But this is changing, as the Houston case, and recent developments in Maryland, demonstrate (see EIR, May 15, "Baltimore Coalition Mobilizes Against `Hit Squad' in the DOJ"). While the DOJ continues to assault minority officials, some of these officials are rejecting plea agreements and taking on the DOJ. They are beginning to discover support in their communities, as a backlash against DOJ prosecutions is developing. The Gestapo tactics employed by Kenneth Starr against President Clinton, and the recent coverage of Congressional hearings exposing the IRS's brutal tactics, have added fuel to the growing hostility against prosecutorial abuse.
In Houston, despite months of press coverage favorable to the prosecution, and repeated judicial rulings against defense attorneys, the jury rejected FBI-DOJ claims that city officials engaged in a bribery conspiracy involving a vote on a city-subsidized convention center hotel. The jury was divided on all 11 counts, with some counts finding the jurors split evenly, or voting seven to five for the prosecution. (All 12 votes are needed for conviction.) On only one count did the prosecution win ten votes.
One twist on the Fruehmenschen scheme in Houston was that the targets included prominent Hispanic officials. The case was opened, according to the FBI, when the agency responded to a vague charge made by a political opponent, that then-City Councilman Ben Reyes "could be bought." The FBI created a front company of "Hispanic investors," who said they wished to make investments in Houston, beginning with the convention center hotel. They went to Reyes, and offered to set up a minority subcontracting operation, to work with local developer Wayne Duddleston, who put together one of the two bids on the project.
While rejecting any of Reyes's suggestions of non-minority councilmen who might be interested, the FBI "investors" hired former Port Commissioner and lobbyist Betti Maldonado, and then, through her and Reyes, offered contributions to Councilmen Michael Yarbrough and former Councilman John Peavy, who are African-American, and Councilman John Castillo, who is Hispanic.
From the beginning, the DOJ case had problems. Every targetted councilman had already announced support for Duddleston. Second, every transfer of funds which the prosecutors alleged had occurred, which they told jurors was a "bribe," fell within the limits of normal campaign contributions. In several cases, they could not even prove that money had been transferred!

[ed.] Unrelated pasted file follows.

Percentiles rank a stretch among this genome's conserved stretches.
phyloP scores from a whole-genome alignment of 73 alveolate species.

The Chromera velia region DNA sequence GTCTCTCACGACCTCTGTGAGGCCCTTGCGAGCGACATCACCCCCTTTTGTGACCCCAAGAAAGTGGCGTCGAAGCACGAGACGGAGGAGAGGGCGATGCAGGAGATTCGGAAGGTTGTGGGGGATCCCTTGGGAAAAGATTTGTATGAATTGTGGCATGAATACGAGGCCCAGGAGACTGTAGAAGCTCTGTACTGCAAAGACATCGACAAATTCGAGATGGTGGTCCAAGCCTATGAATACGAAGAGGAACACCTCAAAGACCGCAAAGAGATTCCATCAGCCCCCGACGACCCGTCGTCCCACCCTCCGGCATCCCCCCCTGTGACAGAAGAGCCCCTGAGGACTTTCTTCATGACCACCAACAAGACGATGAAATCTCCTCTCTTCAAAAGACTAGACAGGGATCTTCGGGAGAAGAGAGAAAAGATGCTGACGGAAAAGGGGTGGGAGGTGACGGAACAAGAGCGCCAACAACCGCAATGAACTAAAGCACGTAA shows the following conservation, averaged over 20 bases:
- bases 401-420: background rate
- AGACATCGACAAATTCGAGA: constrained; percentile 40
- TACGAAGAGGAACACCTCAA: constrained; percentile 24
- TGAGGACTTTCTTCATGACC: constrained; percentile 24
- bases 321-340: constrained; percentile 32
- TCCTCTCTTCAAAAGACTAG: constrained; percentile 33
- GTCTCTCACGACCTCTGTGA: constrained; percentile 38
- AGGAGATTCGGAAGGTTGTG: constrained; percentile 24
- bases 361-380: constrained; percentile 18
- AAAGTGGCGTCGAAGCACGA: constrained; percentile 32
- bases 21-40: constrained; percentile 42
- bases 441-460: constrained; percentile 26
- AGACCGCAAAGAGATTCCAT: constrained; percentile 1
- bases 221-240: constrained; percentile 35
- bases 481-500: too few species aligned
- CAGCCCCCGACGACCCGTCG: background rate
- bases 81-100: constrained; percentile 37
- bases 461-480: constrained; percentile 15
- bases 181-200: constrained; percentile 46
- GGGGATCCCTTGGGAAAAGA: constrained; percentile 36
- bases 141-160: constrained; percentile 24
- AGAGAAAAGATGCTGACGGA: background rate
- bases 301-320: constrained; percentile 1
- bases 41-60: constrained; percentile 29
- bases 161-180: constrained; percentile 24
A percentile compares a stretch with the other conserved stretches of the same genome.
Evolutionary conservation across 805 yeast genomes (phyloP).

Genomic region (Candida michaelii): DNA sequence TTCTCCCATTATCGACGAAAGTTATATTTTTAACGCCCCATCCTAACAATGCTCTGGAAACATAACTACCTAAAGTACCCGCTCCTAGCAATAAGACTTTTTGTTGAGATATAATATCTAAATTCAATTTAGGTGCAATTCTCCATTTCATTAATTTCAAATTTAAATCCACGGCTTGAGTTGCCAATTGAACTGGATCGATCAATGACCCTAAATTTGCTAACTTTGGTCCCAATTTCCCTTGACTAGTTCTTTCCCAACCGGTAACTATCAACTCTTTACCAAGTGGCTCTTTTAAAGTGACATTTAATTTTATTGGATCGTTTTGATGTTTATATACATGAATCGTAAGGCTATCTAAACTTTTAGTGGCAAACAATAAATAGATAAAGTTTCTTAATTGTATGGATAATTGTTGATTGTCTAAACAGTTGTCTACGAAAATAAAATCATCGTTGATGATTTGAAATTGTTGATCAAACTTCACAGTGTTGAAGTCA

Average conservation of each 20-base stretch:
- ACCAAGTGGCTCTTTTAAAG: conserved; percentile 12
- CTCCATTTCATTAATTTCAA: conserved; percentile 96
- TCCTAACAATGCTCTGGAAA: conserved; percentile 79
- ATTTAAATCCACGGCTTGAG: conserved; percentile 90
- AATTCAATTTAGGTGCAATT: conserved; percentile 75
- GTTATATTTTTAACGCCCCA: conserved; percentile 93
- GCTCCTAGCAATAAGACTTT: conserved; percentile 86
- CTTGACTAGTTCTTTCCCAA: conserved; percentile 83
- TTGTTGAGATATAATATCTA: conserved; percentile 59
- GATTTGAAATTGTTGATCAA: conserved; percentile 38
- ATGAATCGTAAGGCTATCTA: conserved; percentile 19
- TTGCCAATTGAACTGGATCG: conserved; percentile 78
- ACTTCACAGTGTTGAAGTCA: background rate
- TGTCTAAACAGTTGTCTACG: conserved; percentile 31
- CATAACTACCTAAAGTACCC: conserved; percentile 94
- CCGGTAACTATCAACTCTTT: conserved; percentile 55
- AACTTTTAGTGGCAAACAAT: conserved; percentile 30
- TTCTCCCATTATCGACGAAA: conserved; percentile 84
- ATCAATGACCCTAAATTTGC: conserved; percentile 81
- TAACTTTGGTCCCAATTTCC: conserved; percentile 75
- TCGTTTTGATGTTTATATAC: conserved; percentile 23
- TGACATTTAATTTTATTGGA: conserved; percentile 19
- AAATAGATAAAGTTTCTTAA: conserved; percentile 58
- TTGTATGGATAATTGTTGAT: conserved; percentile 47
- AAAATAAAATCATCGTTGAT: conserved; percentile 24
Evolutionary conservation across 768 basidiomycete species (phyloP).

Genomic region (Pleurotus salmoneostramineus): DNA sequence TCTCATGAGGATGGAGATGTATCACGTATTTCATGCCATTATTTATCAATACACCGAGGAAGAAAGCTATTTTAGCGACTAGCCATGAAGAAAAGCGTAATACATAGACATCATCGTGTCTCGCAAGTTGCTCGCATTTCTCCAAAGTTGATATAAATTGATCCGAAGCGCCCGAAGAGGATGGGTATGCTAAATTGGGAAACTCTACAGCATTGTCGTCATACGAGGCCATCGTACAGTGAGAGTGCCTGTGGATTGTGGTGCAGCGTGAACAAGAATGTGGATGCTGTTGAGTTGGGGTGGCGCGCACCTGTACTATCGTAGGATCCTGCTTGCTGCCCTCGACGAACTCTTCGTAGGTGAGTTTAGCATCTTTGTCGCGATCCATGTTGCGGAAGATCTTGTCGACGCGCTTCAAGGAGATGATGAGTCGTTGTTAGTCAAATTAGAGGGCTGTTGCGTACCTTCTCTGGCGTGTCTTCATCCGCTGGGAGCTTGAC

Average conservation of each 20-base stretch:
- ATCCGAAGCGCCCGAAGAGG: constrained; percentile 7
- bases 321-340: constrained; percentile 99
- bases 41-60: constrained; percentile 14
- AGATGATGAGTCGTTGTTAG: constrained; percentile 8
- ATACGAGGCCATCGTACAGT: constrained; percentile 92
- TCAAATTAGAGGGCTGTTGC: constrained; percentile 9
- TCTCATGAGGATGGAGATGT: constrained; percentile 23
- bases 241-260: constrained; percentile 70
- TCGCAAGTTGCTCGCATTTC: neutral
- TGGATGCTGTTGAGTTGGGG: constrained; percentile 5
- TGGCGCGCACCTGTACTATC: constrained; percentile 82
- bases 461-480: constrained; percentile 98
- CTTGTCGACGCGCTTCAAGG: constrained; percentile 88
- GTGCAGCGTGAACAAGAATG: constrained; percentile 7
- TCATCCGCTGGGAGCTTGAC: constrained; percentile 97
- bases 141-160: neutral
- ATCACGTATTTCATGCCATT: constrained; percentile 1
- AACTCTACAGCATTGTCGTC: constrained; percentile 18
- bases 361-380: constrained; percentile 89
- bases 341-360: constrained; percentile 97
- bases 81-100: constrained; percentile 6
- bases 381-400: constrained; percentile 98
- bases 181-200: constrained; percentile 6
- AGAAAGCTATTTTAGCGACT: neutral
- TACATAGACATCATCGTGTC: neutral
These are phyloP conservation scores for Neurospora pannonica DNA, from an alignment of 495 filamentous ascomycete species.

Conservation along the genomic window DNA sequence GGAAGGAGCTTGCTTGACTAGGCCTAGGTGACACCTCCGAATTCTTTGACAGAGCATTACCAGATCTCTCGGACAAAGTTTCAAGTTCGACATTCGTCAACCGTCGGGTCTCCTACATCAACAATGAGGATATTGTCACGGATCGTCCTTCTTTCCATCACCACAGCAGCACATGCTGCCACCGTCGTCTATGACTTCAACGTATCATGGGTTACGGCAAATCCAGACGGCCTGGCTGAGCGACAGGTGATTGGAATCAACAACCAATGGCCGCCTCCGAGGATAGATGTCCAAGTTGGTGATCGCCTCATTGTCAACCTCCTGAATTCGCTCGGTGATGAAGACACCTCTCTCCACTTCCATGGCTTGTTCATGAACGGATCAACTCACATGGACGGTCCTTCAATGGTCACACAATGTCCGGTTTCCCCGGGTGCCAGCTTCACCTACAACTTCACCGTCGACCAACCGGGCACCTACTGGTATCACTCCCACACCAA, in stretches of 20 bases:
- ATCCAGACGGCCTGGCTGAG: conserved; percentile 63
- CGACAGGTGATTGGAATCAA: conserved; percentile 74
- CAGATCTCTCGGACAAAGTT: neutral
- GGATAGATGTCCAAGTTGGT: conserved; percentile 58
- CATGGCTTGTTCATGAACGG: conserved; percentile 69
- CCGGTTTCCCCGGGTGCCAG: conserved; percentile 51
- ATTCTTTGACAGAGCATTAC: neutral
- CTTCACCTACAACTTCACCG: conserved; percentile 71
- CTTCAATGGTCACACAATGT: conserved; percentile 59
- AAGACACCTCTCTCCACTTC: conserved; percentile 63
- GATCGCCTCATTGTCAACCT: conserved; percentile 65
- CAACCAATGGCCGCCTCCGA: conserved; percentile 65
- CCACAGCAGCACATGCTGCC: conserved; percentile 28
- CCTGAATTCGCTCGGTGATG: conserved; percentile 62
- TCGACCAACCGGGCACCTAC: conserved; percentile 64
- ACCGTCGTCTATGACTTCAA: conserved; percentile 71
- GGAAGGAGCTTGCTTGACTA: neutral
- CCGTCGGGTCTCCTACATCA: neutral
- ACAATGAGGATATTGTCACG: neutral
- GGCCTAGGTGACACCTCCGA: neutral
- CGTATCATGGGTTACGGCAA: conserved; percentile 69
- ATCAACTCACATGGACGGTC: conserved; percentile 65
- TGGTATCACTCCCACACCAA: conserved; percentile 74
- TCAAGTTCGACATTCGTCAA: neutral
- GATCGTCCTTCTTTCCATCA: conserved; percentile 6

But, the most devastating problem for the prosecution was its star witness, Julio Molineiro, who played the role of one of the investors. The defense discovered that Molineiro had a long criminal record. He had spent time in South American jails, and still had several outstanding warrants against him; he had stolen funds from the Drug Enforcement Administration when he worked as an informant for them, and had used cocaine. Eventually, the DEA dismissed him. He had also worked with the Bureau of Alcohol, Tobacco and Firearms, but had been dismissed by that agency as well, for "entrapping" subjects of investigation. It seems Molineiro had a habit of tampering with recording devices, so that a conversation was "edited" to favor the prosecution's case. Defense attorneys in Houston effectively demonstrated that Molineiro had engaged in the same practices in some of the audiotapes presented during the trial.
In press interviews after Hittner declared a mistrial, several jurors pointed to Molineiro's lack of credibility as the main reason for their vote against the prosecution. "Julio Molineiro tainted the entire FBI investigation," one juror said. "The fact that he did have control of the tapes hurt their credibility." Another said that jurors discounted Molineiro's testimony completely. "We didn't even take it into consideration because we didn't believe a word he said on the stand," he said.
Despite the rejection of the prosecution's case, chief prosecutor Mike Attanasio--who was brought in to try the case when the local U.S. Attorney, Gaynelle Griffin Jones (who is African-American), refused to prosecute--said that he will begin a retrial immediately. Hittner will set a date in early June.
This decision led to an angry rally on May 27 at the Federal courthouse in Houston, as ministers and community activists from the African-American and Hispanic communities, and the Schiller Institute, demanded that there be no second trial. Speaker after speaker denounced the racial targetting by the FBI and DOJ, and blasted the use of the criminal Molineiro by the FBI to try to entrap local leaders. Statements from two jurors were read, condemning the prosecution for its actions.
With the entire press corps from Houston present, Juan Maldonado, the brother of defendant Betti Maldonado, summed up the consensus of the participants when he demanded that U.S. Attorney General Janet Reno intervene to prevent a second trial, and take action to prevent the DOJ from engaging in such corrupt practices ever again.
Former U.S. Rep. Mervyn Dymally (D-Calif.). His campaign to expose the FBI's "Operation Fruehmenschen" scored a victory in the Houston trial. Will the U.S. Congress now finally hold hearings on the outrageous prosecutorial abuses by the Justice Department?